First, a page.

Hubby’s been anxious to get outside and grill. I can tell because he lingers at the meat counter, inspecting the thick boneless country ribs, tri-tip and baby-back ribs. In my opinion, it’s still too early to think backyard barbecue. The weather is too unpredictable. Rain in the forecast that never materializes or the promise of warm afternoons that turn out to be cold. It’s nearly impossible to plan ahead and shop accordingly. On cold, dreary days we stick close to home. When the sun does break through, it’s out and about, with little time for backyard cooking unless it’s quick – like burgers and dogs. If grilling requires attention, such as a good smoke, that’s reserved for summertime when you aren’t heading up to the hills to escape “cabin fever”. Still, we are thinking ahead and wetting the appetite for that great grilling season that will soon be upon us.
Have you ever watched any of the Grill Master cooking shows? Now those people have patience – rubbing for days, smoking for days – slow cooking as a fine art. But then, these people compete. Hubby is my Master Chef on our backyard grill. He’s a great amateur cook and that’s just fine. After all, I’m no professional chef. Neither of us have any training beyond trial and error. We know what we like, and that’s fine by us. It’s one thing to work in the industry, it’s a whole different world that requires skills, speed and refined technique that isn’t part of the home cook’s bag of tricks. Don’t get me wrong – I love learning new ways to do things. New recipes, new approaches – it’s all great. I just don’t have the desire to make a career out of cooking – at least not now. My hat is off to those who are that brave – earning a living while doing something you feel passionate about is awesome.
Wow, not sure where I wandered off to . . . back to the recipe at hand. When we make Country Ribs with Golden Eagle Barbecue Sauce, it’s a two-step cooking process. I slow cook the ribs in the oven until super tender, then finish them off on the grill. For smoked ribs, it’s the same approach only in reverse. The ribs are seared, slow smoked and finished in the oven. This technique may be completely wrong. All I know is that the ribs are wonderful and we love them.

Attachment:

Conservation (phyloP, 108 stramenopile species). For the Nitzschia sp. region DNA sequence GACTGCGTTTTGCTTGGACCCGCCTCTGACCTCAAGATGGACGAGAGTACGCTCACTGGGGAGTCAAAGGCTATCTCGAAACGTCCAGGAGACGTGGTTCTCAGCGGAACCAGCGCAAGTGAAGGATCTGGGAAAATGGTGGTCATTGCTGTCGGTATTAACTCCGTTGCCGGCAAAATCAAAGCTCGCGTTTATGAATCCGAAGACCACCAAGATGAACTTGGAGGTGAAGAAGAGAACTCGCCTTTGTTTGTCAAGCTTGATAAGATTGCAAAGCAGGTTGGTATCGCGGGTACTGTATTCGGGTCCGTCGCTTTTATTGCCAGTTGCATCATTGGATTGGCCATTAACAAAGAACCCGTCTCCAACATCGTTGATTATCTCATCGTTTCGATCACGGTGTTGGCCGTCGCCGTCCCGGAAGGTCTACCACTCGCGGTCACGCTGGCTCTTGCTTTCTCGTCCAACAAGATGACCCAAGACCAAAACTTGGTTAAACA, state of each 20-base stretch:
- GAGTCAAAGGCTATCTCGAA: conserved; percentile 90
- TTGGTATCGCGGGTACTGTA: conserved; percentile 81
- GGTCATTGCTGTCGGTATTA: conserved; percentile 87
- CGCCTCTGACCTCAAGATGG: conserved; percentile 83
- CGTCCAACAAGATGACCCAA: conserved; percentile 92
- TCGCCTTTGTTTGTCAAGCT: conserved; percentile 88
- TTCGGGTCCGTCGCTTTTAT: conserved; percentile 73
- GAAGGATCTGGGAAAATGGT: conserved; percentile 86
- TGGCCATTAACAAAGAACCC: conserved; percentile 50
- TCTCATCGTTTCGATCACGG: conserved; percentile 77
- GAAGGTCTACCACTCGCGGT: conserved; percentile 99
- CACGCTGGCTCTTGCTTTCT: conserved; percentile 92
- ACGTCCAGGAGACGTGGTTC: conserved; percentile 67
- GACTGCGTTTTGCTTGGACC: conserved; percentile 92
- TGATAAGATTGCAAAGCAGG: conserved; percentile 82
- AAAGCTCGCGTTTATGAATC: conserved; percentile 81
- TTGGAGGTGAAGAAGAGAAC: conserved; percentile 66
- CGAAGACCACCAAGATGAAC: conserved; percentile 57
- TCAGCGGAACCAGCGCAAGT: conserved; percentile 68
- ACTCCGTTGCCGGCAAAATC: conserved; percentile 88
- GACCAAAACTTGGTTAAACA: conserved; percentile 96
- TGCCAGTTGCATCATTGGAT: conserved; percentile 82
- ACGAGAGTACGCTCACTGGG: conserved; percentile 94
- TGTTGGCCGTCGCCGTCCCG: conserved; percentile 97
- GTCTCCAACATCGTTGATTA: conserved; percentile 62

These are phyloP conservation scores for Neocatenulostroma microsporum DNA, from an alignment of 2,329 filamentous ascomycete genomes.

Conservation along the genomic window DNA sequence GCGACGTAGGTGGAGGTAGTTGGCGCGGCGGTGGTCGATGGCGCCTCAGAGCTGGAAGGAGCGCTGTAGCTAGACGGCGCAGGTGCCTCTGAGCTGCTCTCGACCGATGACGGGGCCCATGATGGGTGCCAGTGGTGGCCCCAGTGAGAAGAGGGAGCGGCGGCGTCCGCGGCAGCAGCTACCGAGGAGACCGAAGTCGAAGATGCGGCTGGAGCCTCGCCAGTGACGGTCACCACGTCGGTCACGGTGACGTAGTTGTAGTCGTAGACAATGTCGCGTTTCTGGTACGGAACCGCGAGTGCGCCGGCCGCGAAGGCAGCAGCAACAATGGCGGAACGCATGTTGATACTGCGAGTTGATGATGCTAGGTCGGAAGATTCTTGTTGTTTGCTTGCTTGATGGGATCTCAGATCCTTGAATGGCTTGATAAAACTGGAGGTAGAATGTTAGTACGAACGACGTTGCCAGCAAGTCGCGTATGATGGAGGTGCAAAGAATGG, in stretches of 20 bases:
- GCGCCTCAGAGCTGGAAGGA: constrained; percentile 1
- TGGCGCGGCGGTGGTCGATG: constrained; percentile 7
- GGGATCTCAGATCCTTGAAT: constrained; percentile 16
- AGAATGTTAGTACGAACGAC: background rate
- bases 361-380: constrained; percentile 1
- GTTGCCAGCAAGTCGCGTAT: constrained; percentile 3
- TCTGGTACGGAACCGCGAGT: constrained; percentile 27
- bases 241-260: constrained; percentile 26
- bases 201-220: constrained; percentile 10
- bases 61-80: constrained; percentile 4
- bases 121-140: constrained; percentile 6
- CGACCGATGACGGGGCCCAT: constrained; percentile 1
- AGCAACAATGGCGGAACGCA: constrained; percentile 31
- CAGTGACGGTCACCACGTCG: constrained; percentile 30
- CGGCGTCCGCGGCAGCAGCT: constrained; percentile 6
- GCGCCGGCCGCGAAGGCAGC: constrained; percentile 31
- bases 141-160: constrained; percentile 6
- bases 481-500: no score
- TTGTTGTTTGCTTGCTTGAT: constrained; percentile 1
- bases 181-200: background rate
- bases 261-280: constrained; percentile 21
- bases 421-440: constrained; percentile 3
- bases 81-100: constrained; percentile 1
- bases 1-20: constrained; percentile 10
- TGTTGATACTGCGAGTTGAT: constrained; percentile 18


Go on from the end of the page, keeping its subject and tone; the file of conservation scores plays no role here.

Smoked Baby-Back Pork Ribs with a Spicy Dry-Rub
3 tablespoon coarsely ground black pepper
2 tablespoons salt
1 Tablespoon Onion Powder
1 Tablespoon Sugar
1 Teaspoon Chili Powder
1 Teaspoon Ancho Powder
1/2 Teaspoon Chipotle Spice
1/2 Teaspoon Cayenne Powder
2 Teaspoons Mustard Powder
2 Teaspoons Garlic Powder
3-4 lbs Baby-Back Pork Ribs
Day Before: Mix ingredients for dry rub, set aside. Trim excess fat from ribs and remove thin layer of skin (that silver membrane) from the back of the ribs. Lightly brush meat with a little olive oil (this helps rub “cling” to meat). Generously coat meat with rub, then rub into meat. Wrap in plastic wrap and place in refrigerator for several hours or over night for best flavor.
Day Of: Soak about 4-6 cups of wood chips for about an hour in water. This will create a nice slow smoke for the barbecue. While wood is soaking, remove ribs from the refrigerator and allow to come to room temperature.
Fill chimney with charcoal, mixing a little dry wood chips into the coals. When chimney is ready, build an indirect fire to one side of the grill. Drain wood chips. Place about 2 cups of chips on a piece of foil large enough to make a well-sealed packet. Cut a few slits into the packet to allow smoke to escape. Make a second packet with remaining wood chips. Set aside until ready to use.
Make sure the grill grate is clean and lightly oiled. Place 1 packet of chips on top of coals. Close lid, allow grill to get nice and hot and the smoke to begin to build. (Make sure vents are open so the fire can breath).
Place ribs on rack over hot coals to sear outside, about 3-5 minutes per side. Transfer to opposite side of grill for indirect cooking. Close lid, adjust vents so that the rich smoke circulates and let the ribs smoke for about an hour or so, check periodically to make sure grill continues to smoke. Remove ribs from rack, remove rack and wood chip packet. If necessary, add a little more coal to the fire. Place second packet on coals, return rack and ribs. Continue to smoke for an additional hour.
Heat oven to about 325-degrees. Remove ribs from grill. Place on a rack over a shallow pan of water (if desires, a splash of liquid smoke may be added to the water for extra flavor). Seal well with foil and place into the oven to “steam” tender for about 20 more minutes.
For some down-home country eating, serve with fried taters and grilled corn on the cob or good ol’ Texas beans. Ribs also go well with Southern Style Cornbread.